Phil Roberts

Art Department

Phil Roberts

Other

David Roessell

Assistant

Lise Romanoff

Special Effects Assistant

Brian Ruberg

Sound

Joyce Rudolph

Photography

Anton Rupprecht

Animator

Lane G Russell

Assistant Camera Operator

Rocky Sagebiel

Security

Jacqueline Saunders

Script Supervisor

Roger Schweitzer

Video Playback

Joan Scoccimarro

Assistant

Richard D Scott

Carpenter

Marian Shambo

Other

Paul Sharpe

Sound

William Shea

Production Assistant

Phil Sloane

Key Grip

Donna Smith

Associate Producer

Donna Smith

Production Manager

Jeffrey S Smith

Dolly Grip

Ilene Starger

Casting

David Stipes

Visual Effects Supervisor

Gary H Swink

Electrician

Allen Terry

Construction Coordinator

The Diamonds

Song Performer

The Platters

Song Performer

Philip E Thomas

Casting Associate

Bud Thompson

Driver

Val Thorgusen

Driver

James Thornton

Sound Mixer

Ronald Thornton

Miniatures

Doug Timm

Music

Doug Timm

Original Music

Kyle Rae Tucy

Makeup

Thaddeus Wadleigh

Electrician

Jane Wiedlin

Song Performer

Brian A Williams

Accounting Assistant

Chino Williams

Security

Diana Williams

Animator

Gregory Wolf

Property Master

James Wolvington

Sound Editor

Bruce Zahlava

Makeup

Film Details

MPAA Rating
Genre
Comedy
Horror
Sci-Fi
Release Date
1986
Distribution Company
TriStar Pictures

Technical Specs

Duration
1h 25m

Articles

Night of the Creeps


Growing up in the San Francisco Bay area during the early 1970s, Fred Dekker collected comic books, made amateur films, and indulged in a passion for classic monsters. At the age of 12, Dekker and a friend got to show off their homemade Planet of the Apes (1968) masks on Bob Wilkins' legendary Creature Features program on KTVU, where George Romero's Night of the Living Dead (1968) had its television debut. Eager to study film but rejected by the cinema departments of both University of California-Los Angeles and the University of Southern California, Dekker instead entered UCLA as an English major, where he fell in with a crowd that included future Hollywood screenwriters Shane Black (Lethal Weapon, 1987), Chris Matheson (Bill and Ted's Excellent Adventure, 1989), and Ryan Rowe (Charlie's Angels, 2000). With another college roommate, Ethan Wiley, Dekker crafted the original story for the lighthearted horror lampoon House (1986), the success of which promoted Wiley to the director's chair for House II: The Second Story (1987) and Dekker to spearhead his feature film debut, Night of the Creeps (1986), released by TriStar Pictures in the summer of 1986.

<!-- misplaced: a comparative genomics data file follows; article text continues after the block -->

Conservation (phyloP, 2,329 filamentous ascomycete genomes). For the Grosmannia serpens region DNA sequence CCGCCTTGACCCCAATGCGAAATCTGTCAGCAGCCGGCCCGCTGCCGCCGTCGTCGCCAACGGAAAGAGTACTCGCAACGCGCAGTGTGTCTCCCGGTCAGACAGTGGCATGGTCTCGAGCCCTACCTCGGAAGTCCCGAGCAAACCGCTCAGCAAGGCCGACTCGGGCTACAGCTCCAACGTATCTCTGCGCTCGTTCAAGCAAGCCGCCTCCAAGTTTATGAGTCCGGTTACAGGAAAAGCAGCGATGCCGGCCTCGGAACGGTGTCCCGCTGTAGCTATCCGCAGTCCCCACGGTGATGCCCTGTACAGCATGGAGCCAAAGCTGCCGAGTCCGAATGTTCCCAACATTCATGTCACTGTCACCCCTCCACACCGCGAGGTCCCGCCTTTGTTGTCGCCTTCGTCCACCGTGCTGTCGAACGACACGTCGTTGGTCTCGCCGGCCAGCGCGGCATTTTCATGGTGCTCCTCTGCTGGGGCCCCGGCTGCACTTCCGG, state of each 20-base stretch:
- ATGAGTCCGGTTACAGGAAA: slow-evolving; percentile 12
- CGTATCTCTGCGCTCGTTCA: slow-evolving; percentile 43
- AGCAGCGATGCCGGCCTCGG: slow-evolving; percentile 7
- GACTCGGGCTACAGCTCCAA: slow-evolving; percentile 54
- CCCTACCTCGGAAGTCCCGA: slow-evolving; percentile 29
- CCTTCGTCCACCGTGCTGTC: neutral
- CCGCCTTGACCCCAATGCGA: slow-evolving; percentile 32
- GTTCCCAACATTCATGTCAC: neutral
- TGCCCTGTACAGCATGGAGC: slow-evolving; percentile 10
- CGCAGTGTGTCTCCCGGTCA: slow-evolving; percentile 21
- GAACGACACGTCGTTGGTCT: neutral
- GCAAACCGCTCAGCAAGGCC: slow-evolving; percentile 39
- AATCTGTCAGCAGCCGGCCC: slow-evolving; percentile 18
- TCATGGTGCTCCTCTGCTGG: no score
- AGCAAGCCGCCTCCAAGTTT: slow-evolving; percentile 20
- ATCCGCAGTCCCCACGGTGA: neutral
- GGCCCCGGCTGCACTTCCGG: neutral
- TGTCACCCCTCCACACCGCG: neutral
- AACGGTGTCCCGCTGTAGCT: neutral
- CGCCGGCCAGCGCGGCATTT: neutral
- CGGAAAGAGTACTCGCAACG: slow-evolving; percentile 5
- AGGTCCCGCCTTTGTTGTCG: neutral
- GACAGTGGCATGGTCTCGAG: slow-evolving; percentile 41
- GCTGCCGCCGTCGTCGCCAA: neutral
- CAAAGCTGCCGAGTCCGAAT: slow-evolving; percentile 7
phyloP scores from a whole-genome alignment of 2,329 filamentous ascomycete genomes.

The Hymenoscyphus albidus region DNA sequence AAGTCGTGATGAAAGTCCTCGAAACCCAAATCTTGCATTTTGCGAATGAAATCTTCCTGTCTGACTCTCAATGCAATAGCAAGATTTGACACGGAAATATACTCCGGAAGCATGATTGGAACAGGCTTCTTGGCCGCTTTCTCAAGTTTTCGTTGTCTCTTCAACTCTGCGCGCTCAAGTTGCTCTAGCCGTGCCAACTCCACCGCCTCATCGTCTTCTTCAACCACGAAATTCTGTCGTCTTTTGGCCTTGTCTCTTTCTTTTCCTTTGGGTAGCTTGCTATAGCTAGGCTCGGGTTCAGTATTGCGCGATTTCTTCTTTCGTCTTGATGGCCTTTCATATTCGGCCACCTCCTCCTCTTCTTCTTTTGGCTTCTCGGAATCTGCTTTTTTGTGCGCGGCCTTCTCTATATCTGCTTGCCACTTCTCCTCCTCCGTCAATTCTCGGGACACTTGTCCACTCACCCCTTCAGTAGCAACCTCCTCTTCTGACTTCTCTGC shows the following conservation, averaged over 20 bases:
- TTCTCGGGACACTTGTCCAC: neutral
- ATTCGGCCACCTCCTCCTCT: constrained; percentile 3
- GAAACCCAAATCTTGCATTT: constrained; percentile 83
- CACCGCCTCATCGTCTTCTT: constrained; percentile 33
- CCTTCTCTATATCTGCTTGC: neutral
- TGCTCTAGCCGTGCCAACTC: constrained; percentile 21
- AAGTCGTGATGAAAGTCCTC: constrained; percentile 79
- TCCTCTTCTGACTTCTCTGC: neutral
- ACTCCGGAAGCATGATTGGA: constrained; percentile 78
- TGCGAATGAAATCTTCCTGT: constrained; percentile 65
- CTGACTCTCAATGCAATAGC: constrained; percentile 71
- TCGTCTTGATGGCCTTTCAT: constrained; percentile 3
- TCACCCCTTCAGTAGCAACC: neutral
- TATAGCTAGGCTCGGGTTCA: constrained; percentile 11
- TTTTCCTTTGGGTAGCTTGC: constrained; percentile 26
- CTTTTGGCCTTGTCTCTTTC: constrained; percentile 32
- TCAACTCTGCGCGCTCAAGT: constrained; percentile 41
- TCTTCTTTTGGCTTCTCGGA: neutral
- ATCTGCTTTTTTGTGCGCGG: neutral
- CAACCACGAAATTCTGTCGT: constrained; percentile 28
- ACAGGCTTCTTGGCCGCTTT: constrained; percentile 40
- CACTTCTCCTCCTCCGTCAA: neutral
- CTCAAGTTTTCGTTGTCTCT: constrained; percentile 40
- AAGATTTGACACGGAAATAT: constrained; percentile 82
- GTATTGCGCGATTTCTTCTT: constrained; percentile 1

Though Dekker's concept for House had been a spare black-and-white psychological thriller influenced by William Friedkin's The Exorcist (1973), horror comedies were par for the course mid-decade. In competition, Dan O'Bannon's goofy, antic The Return of the Living Dead (1985) had bested George Romero's grim, lugubrious Day of the Dead (1985) and good-natured yuks were the soul of the plots of Gremlins (1984), Fright Night (1985), and The Texas Chainsaw Massacre, Part 2 (1986). Crafting his maiden voyage in the genre as an homage to the films and filmmakers who had inspired him, Dekker set the tongue-in-cheek but decidedly gnarly Night of the Creeps at the fictional Corman University, where extraterrestrial parasites have turned the student body into a legion of killer zombies. Tipping his hat to a host of influences, Dekker named characters after George Romero, David Cronenberg, John Landis, Tobe Hooper, Sam Raimi, and John Carpenter and anchored the film's cast of fresh faces with Tom Atkins, star of Carpenter's The Fog (1980) and the Carpenter-produced Halloween III: Season of the Witch (1982).